The research design and context

Using data on US VC firms, the authors find that the more ties to Indian immigrant entrepreneurs a firm has, the more it subsequently invests in Indian startups.

This effect is amplified by a ‘push’ and a ‘pull’ factor. The push effect originates where the VC firm faces strong domestic competition, which creates pressure to look for alternative investment locations. The pull effect relates to the quality of the immigrant entrepreneurs’ knowledge and connections in their homelands; the paper finds that ties to Indian immigrants both help US VCs make more successful investments in India and enhance the odds of successful exit for those investments.

The authors chose India and the US as the contexts for their study because there are large numbers of Indian immigrant entrepreneurs in the US, including many who have emigrated quite recently; hence there were sufficient numbers of first-generation immigrants to the US with extant ties to India. (Another factor in deciding the context is that Indian names have unique features that allowed the authors to ‘disambiguate’ Indian immigrants from those of other ethnicities.)

The findings were based on an elegant data-collection design:

  • Information on investments was collected from VentureXpert, which gives information on the portfolios of the ~100 largest US VCs over 2006 to 2019;
  • Success of VC investments in India was measured on the basis of acquisition or going public (IPO);
  • Study selection was based on those entrepreneurs of Indian background in each of the 7,875 start-ups (from the ~100 VCs selected);
  • First-generation immigrants were distinguished from second-generation immigrants on the basis of having a degree from an Indian University.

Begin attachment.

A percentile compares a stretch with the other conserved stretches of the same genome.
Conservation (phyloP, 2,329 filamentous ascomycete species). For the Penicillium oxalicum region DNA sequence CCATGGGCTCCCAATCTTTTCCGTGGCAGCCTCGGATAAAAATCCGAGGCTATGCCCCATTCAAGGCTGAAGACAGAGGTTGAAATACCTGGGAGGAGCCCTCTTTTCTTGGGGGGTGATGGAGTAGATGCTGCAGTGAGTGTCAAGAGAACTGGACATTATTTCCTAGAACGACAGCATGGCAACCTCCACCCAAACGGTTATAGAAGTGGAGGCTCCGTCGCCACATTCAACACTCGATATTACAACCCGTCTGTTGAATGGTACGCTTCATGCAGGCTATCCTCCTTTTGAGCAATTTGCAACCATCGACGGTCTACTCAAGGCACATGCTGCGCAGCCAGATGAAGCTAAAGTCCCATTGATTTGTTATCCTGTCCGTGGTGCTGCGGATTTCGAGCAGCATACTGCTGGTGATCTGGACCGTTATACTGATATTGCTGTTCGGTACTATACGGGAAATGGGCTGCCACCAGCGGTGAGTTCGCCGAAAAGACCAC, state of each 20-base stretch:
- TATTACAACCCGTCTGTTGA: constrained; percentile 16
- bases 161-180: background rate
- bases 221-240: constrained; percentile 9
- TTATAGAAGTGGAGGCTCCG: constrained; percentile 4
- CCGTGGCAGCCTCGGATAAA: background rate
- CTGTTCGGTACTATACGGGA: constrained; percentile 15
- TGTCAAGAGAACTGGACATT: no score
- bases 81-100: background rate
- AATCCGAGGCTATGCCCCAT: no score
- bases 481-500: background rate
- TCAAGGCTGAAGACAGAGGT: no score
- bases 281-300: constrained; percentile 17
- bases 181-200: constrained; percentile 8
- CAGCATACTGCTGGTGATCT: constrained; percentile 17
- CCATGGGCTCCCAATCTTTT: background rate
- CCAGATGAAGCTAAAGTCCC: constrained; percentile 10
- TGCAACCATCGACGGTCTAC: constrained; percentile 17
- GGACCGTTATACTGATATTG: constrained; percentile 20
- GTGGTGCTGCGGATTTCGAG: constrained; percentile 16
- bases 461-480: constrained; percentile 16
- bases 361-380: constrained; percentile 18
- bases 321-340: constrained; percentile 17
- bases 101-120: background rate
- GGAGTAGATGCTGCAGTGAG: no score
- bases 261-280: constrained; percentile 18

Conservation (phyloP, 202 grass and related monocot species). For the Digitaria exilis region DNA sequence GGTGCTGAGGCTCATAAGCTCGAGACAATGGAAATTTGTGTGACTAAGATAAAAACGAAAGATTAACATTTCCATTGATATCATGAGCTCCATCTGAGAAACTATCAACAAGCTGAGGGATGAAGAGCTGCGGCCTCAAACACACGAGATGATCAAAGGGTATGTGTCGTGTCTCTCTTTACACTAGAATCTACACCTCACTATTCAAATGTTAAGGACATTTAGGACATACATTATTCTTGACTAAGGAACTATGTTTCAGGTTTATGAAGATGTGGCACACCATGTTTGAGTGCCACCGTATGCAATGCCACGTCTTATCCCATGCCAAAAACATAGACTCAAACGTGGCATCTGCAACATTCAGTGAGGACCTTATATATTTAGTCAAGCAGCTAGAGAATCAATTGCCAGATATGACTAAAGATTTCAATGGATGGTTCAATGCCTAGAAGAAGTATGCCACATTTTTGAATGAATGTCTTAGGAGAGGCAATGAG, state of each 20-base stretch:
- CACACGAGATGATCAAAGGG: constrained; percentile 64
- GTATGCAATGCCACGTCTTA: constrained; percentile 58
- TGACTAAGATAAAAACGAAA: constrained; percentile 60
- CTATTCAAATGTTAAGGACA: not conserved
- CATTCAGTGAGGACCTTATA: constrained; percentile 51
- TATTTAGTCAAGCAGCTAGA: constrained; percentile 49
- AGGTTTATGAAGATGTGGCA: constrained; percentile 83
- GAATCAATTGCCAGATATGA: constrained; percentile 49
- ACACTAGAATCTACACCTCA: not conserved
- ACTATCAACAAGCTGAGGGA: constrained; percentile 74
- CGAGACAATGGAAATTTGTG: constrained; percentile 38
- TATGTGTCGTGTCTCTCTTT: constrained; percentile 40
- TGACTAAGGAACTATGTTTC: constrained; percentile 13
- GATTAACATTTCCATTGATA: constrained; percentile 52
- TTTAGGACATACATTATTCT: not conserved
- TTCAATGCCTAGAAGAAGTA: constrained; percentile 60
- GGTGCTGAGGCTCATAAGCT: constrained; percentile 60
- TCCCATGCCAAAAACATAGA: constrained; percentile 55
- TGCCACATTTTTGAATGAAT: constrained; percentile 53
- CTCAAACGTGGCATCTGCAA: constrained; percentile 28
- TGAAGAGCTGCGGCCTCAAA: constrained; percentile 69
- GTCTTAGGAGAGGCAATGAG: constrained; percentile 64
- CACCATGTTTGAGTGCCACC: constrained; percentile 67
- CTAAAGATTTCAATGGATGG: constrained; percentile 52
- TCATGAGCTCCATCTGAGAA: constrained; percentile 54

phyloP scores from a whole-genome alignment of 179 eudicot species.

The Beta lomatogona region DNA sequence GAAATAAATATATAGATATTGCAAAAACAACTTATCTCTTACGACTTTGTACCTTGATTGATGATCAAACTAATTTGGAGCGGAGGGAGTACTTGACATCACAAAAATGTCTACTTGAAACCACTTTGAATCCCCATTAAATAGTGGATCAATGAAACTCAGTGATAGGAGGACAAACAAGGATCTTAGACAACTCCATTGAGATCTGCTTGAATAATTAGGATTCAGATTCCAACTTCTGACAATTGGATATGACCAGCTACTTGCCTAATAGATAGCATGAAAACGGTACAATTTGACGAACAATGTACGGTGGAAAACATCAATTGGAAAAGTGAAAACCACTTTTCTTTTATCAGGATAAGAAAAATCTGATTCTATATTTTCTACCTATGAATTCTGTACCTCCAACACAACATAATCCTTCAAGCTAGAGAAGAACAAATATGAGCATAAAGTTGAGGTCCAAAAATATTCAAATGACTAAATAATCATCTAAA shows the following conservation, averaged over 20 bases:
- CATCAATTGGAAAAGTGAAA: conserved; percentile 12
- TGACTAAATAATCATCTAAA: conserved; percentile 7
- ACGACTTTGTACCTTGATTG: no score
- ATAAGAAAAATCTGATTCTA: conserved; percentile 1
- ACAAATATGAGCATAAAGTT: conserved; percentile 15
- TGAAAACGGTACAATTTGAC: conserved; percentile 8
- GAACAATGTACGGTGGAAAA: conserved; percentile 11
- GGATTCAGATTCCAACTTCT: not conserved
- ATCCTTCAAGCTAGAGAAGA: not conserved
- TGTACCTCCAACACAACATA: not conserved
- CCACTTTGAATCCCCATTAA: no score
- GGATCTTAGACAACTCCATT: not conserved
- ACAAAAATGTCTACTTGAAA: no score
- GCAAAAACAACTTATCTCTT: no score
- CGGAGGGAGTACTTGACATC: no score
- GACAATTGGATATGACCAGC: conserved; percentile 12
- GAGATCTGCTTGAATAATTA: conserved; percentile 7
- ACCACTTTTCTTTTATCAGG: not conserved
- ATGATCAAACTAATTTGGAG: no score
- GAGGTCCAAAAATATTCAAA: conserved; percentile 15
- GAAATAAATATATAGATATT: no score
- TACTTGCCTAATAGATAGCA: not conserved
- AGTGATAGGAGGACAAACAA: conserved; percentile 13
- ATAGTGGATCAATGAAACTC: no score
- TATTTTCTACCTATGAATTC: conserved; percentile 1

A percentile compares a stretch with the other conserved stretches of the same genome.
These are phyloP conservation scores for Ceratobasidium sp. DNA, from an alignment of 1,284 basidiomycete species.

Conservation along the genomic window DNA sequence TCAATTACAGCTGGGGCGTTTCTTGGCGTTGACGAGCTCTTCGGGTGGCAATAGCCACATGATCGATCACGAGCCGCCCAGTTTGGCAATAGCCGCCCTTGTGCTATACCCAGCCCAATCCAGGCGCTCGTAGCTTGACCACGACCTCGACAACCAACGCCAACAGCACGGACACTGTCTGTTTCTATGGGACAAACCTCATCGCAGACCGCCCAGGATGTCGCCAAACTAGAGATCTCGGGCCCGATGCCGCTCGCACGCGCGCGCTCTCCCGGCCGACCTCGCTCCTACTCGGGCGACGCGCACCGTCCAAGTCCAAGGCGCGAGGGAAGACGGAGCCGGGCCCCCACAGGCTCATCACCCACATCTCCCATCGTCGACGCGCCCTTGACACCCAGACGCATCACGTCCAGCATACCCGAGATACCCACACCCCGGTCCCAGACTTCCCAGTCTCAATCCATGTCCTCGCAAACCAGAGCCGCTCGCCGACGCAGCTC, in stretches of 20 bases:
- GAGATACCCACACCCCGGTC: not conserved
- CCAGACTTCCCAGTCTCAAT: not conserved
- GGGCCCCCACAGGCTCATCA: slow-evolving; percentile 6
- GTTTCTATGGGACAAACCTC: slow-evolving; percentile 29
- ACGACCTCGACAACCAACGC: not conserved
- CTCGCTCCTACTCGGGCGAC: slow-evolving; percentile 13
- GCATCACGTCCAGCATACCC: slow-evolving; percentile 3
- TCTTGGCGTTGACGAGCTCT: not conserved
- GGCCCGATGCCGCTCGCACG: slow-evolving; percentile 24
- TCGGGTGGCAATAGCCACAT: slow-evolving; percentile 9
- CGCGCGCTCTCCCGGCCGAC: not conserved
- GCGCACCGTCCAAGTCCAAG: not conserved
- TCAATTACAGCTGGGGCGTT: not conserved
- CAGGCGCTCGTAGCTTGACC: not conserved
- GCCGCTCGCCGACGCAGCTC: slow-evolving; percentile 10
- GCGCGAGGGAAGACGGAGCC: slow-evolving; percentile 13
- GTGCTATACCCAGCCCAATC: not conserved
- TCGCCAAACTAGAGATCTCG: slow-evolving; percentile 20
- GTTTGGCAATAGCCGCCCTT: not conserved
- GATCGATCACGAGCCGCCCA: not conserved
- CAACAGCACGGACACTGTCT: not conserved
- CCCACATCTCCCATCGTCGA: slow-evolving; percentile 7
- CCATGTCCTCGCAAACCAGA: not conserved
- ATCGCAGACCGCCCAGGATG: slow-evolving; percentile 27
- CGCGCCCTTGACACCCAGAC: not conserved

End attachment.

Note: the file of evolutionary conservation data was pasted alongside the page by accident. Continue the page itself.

US-India investment correlation

Hypothesising that a VC was more likely to invest in an India-based start-up if a senior member of an existing venture was also originally from India, the authors found that was indeed the case: additional investment in an Indian immigrant in the US led to a 9% average increase in the number of investments in India over the next five years. 

The researchers also looked at the mechanism behind this phenomenon; i.e., whether it resulted from the network (referrals through the Indian ‘introducer’) or merely because the VC had maintained an interest in India and thus simply spotted a good opportunity. Here, they assumed that first and second-generation immigrants maintained the same underlying interest in India, but only first-generation immigrants had a network there. Differentiating between first and second-generation immigrants allowed the authors to conclude that the dominant mechanism for referral was through the network effect.

The paper also sought to discover whether the effect was greatest in sectors where there was high competition for investment opportunities; on the basis that investors would be more open to considering opportunities outside their normal ‘hunting ground’ if they found that competition was great (resulting in inflated pre-money valuations), and again found this to be the case.